Thursday, July 4, 2013


        In preparing this Fourth of July article I did some on-line research on the history of our use of the words “In God we trust” on our money and stamps. The original motto of the United States was secular: "E Pluribus Unum,” which literally translated is “out of many one," pointing to the fact that we are one country formed from many states.
        In 1814, Francis Scott Key wrote what eventually became our national anthem, The Star Spangled Banner. The final stanza reads:
               "And this be our motto: 'In God is our trust.'                                  
                And the Star Spangled Banner in triumph shall wave
                o’er the land of the free and the home of the brave."
        In 1864 by an act of Congress the words "In God We Trust" were applied to a newly designed two-cent coin. The motto has been in continuous use on the one-cent coin since 1909, and on the ten-cent coin since 1916. It also has appeared on all gold coins and silver dollar coins, half-dollar coins, and quarter-dollar coins struck since 1908.
        President Theodore Roosevelt disapproved of using the motto on coins or stamps.  He thought that cheapened the motto.  In 1956 at the height of the cold war, and in declaring its opposition to
“atheistic Communism,” Congress passed a joint resolution to replace the original motto with "In God we trust."  The new motto was first used on paper money in 1957.
        The phrase "under God" had been added to the otherwise secular Pledge of Allegiance in 1954. In that same decade  "So help me God" was added as a suffix to the oaths of office for federal justices and judges. The courts basically decided that the motto "In God we Trust" does not endorse religion. They’ve ruled that its use is purely patriotic or ceremonial.
         Do you remember when Madalyn Murray O'Hair successfully challenged compulsory prayer in U.S. public schools?  In 1963, this suit (amalgamated with the similar Abington School District v. Schempp) reached the United States Supreme Court which voted 8-1 in her favor, effectively banning "coercive" public prayer and Bible-reading at public schools in the United States.  The irony is that her son William, on whose behalf she filed her complaint, became a born-again Christian!  Madalyn herself was eventually murdered.
        The Freedom From Religion Foundation, Inc. conducted a national survey which showed that "In God We Trust" was regarded as religious by an overwhelming percentage of U.S. citizens. So they initiated a lawsuit on June 8, 1994, in a Denver, Colorado, District Court to have it removed from U.S. paper currency and coins. They also wanted it to be discontinued as the national motto. Their lawsuit was dismissed by the Court without trial, on the grounds that "In God We Trust" is not a religious phrase!  The Tenth-Circuit Court of Appeals confirmed the dismissal.  The U.S. Supreme Court declined to review all of these rulings. That should be embarrassing to the justices inasmuch as the motto hangs on the wall at the Supreme Court.
        In 1962 a bill to reaffirm "In God We Trust" as the national motto, and the phrase "under God" in the Pledge of Allegiance was passed unanimously by the Senate and by near unanimous vote in the House.  Since then lower courts have decided that pre-game invocations by coaches, officials or students at high school football games were unconstitutional.  However, in 1995 the U.S. Court of Appeals for the 5th circuit in Texas ruled that informal student-initiated, student led prayers at sporting events were constitutional.  Students may voluntarily pray together, provided such prayer is not done with school participation or supervision.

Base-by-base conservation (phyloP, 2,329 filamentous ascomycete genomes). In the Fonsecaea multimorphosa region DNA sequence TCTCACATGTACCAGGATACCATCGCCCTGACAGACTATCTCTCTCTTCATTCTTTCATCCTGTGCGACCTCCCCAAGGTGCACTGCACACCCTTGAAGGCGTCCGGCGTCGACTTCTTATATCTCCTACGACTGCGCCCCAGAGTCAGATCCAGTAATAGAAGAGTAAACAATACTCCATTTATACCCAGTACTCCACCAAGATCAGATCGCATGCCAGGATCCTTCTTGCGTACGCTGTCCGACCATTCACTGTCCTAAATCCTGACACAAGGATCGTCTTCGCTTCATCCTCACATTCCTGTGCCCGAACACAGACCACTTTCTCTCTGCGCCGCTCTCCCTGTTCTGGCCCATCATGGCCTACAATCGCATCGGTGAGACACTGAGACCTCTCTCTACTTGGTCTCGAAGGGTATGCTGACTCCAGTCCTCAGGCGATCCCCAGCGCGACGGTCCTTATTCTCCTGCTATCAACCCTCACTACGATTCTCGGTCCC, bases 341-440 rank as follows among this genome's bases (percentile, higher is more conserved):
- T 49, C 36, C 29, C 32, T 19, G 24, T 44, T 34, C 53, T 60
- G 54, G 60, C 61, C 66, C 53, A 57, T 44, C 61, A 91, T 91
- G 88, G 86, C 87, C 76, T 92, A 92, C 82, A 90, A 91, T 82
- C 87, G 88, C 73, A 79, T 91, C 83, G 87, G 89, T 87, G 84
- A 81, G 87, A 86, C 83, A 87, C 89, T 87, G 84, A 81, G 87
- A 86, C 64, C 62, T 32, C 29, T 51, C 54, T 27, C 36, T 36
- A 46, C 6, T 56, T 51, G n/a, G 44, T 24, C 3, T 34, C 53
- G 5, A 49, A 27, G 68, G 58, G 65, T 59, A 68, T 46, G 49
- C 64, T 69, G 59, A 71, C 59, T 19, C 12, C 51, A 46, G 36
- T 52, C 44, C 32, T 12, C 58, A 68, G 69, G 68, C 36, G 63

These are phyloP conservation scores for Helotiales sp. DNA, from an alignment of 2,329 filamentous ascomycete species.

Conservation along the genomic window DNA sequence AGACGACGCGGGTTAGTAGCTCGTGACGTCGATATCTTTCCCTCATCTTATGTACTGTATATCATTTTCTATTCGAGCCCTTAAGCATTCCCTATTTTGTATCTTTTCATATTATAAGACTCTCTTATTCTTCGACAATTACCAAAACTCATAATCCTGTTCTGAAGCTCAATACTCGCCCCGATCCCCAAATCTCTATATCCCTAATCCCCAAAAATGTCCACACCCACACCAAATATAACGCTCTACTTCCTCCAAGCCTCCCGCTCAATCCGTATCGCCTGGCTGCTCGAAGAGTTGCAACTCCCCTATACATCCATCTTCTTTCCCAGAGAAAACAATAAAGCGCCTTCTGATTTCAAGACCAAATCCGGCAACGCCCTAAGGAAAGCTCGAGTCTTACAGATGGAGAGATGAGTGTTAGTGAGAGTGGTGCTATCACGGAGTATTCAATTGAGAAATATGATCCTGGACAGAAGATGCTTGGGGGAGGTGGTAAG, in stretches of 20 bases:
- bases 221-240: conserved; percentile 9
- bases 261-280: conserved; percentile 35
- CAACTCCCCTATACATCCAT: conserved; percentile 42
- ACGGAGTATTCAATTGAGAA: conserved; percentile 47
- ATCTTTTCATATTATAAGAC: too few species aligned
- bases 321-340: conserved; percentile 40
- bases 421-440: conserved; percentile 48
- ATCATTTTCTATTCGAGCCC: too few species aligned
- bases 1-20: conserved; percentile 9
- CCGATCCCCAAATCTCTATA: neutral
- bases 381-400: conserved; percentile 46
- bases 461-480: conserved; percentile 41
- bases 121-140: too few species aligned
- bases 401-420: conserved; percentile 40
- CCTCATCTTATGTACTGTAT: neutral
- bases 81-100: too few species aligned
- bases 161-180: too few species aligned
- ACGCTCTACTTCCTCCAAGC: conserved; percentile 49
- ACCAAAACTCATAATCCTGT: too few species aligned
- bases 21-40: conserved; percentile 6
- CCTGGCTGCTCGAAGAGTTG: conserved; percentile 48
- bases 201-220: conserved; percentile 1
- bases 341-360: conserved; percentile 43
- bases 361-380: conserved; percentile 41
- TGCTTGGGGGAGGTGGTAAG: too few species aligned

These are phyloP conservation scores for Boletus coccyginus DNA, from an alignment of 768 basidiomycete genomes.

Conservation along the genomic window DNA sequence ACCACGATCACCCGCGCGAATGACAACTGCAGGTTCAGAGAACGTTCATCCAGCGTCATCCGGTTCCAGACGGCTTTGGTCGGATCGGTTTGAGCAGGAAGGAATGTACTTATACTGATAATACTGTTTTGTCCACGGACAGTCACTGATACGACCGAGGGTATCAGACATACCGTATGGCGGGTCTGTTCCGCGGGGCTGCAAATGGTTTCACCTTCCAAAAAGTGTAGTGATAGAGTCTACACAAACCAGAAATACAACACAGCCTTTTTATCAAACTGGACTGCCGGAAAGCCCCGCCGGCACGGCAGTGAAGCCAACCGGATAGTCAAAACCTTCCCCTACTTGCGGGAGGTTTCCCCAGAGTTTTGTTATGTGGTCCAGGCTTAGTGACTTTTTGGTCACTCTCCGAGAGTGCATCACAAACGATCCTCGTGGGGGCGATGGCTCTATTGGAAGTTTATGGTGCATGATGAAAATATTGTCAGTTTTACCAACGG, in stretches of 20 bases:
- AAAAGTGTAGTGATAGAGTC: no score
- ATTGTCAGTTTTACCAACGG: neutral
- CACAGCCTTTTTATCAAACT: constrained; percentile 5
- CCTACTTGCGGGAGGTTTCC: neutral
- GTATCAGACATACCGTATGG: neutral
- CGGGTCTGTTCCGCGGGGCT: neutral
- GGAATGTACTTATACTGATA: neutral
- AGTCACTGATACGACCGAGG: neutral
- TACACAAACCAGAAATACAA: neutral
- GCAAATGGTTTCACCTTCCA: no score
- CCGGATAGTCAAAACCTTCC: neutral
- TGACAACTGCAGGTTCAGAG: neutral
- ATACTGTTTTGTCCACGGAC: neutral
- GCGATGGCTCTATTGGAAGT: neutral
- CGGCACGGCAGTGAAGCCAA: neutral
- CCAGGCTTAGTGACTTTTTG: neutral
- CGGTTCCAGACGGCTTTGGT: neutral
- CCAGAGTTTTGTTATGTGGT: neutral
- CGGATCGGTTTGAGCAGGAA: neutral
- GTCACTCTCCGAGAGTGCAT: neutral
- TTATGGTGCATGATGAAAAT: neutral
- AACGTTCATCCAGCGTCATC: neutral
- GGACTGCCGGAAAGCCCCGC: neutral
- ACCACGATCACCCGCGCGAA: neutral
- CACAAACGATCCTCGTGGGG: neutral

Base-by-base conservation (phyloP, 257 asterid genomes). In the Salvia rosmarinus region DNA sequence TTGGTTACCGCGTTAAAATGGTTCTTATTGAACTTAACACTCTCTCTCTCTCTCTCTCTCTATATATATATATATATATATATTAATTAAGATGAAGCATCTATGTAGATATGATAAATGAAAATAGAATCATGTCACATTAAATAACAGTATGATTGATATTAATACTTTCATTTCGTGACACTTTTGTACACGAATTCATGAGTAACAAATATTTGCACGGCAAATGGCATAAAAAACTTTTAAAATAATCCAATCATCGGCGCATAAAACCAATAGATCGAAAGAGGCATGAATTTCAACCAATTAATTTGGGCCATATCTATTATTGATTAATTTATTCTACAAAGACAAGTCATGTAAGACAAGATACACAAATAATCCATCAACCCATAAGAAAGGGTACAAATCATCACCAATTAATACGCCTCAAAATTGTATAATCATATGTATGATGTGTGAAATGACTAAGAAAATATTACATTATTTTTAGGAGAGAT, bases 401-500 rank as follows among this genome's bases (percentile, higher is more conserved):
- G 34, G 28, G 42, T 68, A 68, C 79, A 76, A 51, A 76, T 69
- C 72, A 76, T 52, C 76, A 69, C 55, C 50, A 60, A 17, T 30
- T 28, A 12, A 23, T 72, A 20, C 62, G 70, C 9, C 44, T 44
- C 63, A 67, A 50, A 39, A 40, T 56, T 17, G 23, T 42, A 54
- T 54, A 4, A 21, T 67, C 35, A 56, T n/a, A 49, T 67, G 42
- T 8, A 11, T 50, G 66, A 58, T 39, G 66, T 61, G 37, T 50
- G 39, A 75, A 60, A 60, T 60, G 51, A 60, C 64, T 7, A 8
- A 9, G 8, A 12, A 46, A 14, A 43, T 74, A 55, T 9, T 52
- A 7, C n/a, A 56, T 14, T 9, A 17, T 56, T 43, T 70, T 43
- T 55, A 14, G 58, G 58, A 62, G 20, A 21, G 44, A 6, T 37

Earlier the 8th U.S. Circuit Court of Appeals had upheld a ruling allowing religious songs to be performed at school concerts as long as secular songs are also included. So it’s okay to sing "Silent Night," if it’s followed by by something like  “I’m Dreaming of a White Christmas," or “Frosty the Snowman," or "Rudolph the Red-Nosed Reindeer.”
        So my question for this Independence Day is not about our being one nation, but about our being one nation UNDER GOD, as we profess to be in our Pledge of Allegiance.  On June 14, 1954, President Eisenhower signed a bill adding those two words to the Pledge of  Allegiance. But on June 26, 2002, the 9th Circuit Court of Appeals in San Francisco ruled in favor of an atheistic father, Dr. Newdow, who objected to his daughter’s being taught the pledge in school. The court found that the words “under God” were an unconstitutional endorsement of monotheism.
        The opposition to the court’s ruling was immediate and vehement.  The public was outraged.  The polls showed that 90% of Americans disagreed with the ruling.  The very next day after the ruling the US Senate voted unanimously in favor of the pledge as it stood.  The vote in the House was 413 to 3, with 11 abstentions.
        Attorneys General from all 50 states filed papers asking the Supreme Court to review the decision.  They finally agreed to do so, and on June 14, 2004, the Court unanimously rejected Newdow’s claim  —because he didn’t have custody of his daughter!  Thus the Court sidestepped the question of the constitutionality of the Pledge of Allegiance!
        In August of 2005 the US 4th Circuit Court of Appeals held that teacher-led recitations of the Pledge did not violate the First Amendment.  The plaintiff, Edward Myers, did not appeal. And that’s where the matter presently stands.

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